And when that surge of craven cowardly rats gets to the gunwales and looks up, whiskers twitching, the only lifeboats they’re gonna see – the only way they’re not going down with that doomed fast-sinking ship that is The Republican Party As We Know It – are all gonna have one word emblazoned across their transoms:
Think those Republican rats are gonna hesitate for even one second to get on board those boats to save their little rodent hides?
Heh. There won’t be enough lifeboats for ’em.
Objection: “Let’s implement our Democratic agenda first”
Yeah. How’s that workin’ for ya so far?
[T]he presence of George Bush in the Oval Office is the biggest stumbling block there is to fulfillment of the Democratic Party agenda in this country. If George Bush will not observe – never mind actively enforce – laws that have been duly passed by Congress and signed into law – signed, in many cases, even by himself – what possible reason on earth does anyone have to believe that he will (a) approve, or (b) abide by, laws over which he has veto power and with which he fundamentally disagrees? To believe that fulfillment of a Democratic agenda is possible with George Bush in the White House is as delusional as the man himself.
Thirteen months after the 110th Congress was seated, can anyone seriously debate that?
Objection: “Nothing else will get done in Congress”
In the 93rd Congress – the one that prepared articles of impeachment against Richard Nixon – 17,690 bills were introduced in the House. So far, more than halfway through the 110th Congress, somewhere around 5,500 bills have been introduced in the House. Maybe 1970s congresspeople were better able to walk and chew gum at the same time, what with all the disco dancing, streaking and bra-burning. Maybe; I don’t know.
Objection: “The Clinton fiasco cheapened impeachment in the minds of the public”
I would like to believe that thinking Democrats have not fallen victim to the belief that the Clinton impeachment set the standard for impeachments. I rather would like to believe that the Clinton impeachment brought into stark relief the difference between a farcical impeachment and a serious one, the serious one, of course, being that of Richard Nixon. Here’s how serious the Nixon impeachment was: Nixon resigned from office rather than be impeached, because he knew that the case against him was solid, and he would go down in defeat, dragging the Republican Party with him. Clinton, on the other hand, knew that the case against him was a joke. And so did the American people:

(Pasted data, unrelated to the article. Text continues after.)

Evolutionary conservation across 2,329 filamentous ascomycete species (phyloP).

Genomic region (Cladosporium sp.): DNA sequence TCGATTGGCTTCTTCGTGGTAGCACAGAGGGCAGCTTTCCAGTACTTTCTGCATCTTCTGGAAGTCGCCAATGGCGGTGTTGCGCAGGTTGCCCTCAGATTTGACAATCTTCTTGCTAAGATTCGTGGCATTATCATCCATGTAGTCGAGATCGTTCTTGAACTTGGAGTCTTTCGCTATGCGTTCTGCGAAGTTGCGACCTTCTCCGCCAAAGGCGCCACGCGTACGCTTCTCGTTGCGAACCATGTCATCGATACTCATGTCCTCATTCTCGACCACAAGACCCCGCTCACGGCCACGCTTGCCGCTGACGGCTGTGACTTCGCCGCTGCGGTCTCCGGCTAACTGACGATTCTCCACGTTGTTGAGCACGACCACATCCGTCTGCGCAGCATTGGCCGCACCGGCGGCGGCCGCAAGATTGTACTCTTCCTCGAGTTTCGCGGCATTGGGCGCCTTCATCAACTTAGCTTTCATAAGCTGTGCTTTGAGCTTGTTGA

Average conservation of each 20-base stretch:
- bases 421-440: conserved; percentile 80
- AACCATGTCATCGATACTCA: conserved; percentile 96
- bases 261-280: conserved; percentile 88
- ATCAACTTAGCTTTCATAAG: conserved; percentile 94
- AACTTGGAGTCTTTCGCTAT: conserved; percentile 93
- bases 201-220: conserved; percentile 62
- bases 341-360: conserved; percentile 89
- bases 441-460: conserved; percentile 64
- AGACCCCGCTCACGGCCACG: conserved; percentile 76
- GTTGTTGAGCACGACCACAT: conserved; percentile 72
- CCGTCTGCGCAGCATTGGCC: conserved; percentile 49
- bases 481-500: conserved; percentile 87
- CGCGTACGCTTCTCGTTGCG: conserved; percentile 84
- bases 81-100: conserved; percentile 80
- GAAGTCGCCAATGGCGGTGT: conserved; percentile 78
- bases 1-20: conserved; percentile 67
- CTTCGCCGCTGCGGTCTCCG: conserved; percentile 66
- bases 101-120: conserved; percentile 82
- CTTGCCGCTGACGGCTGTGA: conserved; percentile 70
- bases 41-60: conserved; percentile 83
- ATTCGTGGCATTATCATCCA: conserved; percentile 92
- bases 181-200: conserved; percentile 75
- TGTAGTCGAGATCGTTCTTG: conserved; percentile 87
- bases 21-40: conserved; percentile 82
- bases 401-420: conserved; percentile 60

Let’s not run away from this talk of impeachment because of something the Republicans did. The group of vermin that has been the Republican leadership over the past 12 years didn’t just sully the good name of “impeachment” and “investigation” through their mind-boggling dereliction of duty since 1994 – they sullied and devalued the very idea of governance, of “democracy,” of “national security,” of “patriotism.” Does that mean we should abandon talk of governance, of democracy, of national security, of patriotism? Hell, no – of course not. No one would argue that. So why are we having this discussion about using the word “impeachment” just because the Republicans made a mockery of it?
The Republicans have made a mockery of everything having to do with good government – that doesn’t mean we should abandon good government. The Republicans have made a mockery of the Constitution – that does not mean we should abandon the Constitution. There is much that is good that the Republicans have made a mockery of, that should not be abandoned. Compassion. Family values. Christianity. Education. Free enterprise. Democracy itself.
Oh, but don’t get me wrong; I get it: Those Republics are clever bastards, for sure. For more than 30 years, they have been successfully eroding public confidence in government and the tools of government to the point where now, with an administration in office that has arguably done more to harm this country than any other administration in history, people are seriously maintaining that we should not use the one unassailable tool available to us to halt this malfeasance and restore the possibility of a government that works for the benefit of the general public . . .
See, the truth is, the Republics’ impeachment of Bill Clinton succeeded brilliantly – the fact that anyone is even seriously discussing the advisability of impeachment, given the misdeeds of the current crowd in power – not just in the White House, but scattered throughout the federal government and the judiciary – is astonishing. The Overton Window regarding the use of impeachment as a tool of governance was ripped out, plastered over, and moved to the other end of the house, in a project begun by the Republics in 1974.
Seen in that light, the so-called “failure” of the Clinton impeachment was no more a “failure” than a sacrifice fly in baseball is a “failure.” Sure, the sitting Republics in the House lost a little ground – though they kept the majority – but more importantly for the Republic agenda, they advanced The Cause of Eroding Public Confidence in The Government. Cynicism cranked up several notches. As a direct result of the circus that the Republics turned the Clinton impeachment into, more Americans – including many on this site – saw impeachment as merely a political tool that essentially should never be wielded, because of all of the (newly added) negative connotations it (newly) carried.
Objection: “Democrats will be labeled vengeful, divisive and politically motivated”